For example, what happens to business continuity if a particular vendor suddenly goes offline? What if a vendor is unable to provide ongoing security patches and updates or, worse still, is unable to provide support for malfunctioning equipment? Your risk assessment will identify these vulnerabilities and provide you with an opportunity to compensate – or change vendors.
Where your real IT assets lie
Understanding where vulnerabilities lie also involves identifying your most valuable technology assets. Does your company have trade secrets that need strong protection? Are you highly reliant upon a single server to ensure business continuity?
Identifying these crucial IT assets can help a business ensure that the necessary caution is exercised in handling these assets. It will also enable your business to implement the required protective measures that ensure assets such as partner documents and customer information are safe from prying eyes and protected against data loss.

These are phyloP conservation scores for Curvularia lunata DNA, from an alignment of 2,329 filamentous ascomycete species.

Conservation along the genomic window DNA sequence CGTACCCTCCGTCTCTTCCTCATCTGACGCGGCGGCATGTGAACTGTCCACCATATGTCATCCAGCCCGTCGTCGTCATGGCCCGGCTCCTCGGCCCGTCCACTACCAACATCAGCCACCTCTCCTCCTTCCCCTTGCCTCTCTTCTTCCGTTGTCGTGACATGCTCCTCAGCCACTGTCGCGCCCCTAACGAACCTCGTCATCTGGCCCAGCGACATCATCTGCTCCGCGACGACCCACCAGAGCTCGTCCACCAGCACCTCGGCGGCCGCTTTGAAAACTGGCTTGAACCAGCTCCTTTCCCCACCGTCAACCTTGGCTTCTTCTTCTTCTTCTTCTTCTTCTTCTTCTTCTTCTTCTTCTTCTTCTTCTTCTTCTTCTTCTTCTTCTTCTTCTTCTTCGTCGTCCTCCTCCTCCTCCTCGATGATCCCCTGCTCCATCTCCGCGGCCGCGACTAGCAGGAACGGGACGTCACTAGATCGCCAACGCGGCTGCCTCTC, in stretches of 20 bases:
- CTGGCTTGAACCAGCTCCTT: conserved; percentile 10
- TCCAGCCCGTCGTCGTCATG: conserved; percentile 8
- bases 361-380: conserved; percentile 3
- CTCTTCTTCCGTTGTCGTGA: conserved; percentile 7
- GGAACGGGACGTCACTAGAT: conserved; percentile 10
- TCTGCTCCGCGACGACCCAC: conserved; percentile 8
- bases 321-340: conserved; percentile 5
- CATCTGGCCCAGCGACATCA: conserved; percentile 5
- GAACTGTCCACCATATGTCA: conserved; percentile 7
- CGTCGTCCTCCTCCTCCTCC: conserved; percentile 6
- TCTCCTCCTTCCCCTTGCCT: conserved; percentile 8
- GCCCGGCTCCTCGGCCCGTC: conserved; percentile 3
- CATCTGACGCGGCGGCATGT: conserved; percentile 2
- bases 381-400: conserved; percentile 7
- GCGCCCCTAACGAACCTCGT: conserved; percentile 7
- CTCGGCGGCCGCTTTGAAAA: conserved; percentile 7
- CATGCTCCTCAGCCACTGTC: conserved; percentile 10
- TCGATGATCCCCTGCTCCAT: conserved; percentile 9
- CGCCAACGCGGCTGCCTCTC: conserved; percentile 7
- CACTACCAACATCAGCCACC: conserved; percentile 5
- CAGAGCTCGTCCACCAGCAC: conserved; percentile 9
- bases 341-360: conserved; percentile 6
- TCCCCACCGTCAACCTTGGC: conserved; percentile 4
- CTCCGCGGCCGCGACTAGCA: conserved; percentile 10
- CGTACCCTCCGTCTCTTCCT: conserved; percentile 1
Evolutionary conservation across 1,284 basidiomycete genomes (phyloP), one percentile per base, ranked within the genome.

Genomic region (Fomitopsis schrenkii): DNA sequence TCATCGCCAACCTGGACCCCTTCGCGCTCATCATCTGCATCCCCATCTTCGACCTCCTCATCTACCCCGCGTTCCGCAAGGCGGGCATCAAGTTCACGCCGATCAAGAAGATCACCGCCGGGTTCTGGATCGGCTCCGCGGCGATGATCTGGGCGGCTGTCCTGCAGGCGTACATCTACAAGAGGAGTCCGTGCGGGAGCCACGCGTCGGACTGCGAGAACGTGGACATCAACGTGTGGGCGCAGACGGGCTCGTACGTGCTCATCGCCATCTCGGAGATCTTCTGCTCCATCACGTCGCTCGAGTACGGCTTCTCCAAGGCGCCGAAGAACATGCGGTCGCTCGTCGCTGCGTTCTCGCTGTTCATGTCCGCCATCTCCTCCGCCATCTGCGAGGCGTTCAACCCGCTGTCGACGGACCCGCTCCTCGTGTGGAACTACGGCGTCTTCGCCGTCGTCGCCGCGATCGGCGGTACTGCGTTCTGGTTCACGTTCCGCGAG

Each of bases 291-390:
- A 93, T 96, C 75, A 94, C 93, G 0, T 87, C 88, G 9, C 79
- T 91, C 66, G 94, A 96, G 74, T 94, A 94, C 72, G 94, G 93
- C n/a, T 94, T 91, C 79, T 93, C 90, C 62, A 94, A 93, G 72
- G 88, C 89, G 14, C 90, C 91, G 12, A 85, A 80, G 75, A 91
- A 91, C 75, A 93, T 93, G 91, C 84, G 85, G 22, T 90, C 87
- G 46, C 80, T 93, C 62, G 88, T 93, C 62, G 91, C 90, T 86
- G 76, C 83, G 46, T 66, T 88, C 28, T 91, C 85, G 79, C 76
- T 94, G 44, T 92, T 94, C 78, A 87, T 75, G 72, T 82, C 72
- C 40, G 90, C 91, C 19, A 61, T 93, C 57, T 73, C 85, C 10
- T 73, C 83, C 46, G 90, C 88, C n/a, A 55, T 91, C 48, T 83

The biggest threats your business faces
In addition to identifying the most important IT assets in a business, alongside the most risk-prone vulnerabilities, a business must also come to grips with the biggest threats. To a large extent, these threats are common to all businesses and include typical cybersecurity issues such as malware, the risk of phishing emails, and indeed the risk of internal malicious actions.
Nonetheless, these threats will vary from business to business, with some companies facing threats others don’t – perhaps due to the exposure of a branch network, for example. Again, the role of an IT risk assessment is to tease out these threats so that a business has the opportunity to address concerns before disaster strikes.
Points to help improve overall security
Disaster-proof security requires a business to adopt a security-centred mindset. A cybersecurity expert can help your business adopt a security-first posture: in doing so, your business can establish the guidelines and steps that ensure that business IT assets are continuously protected as strongly as possible.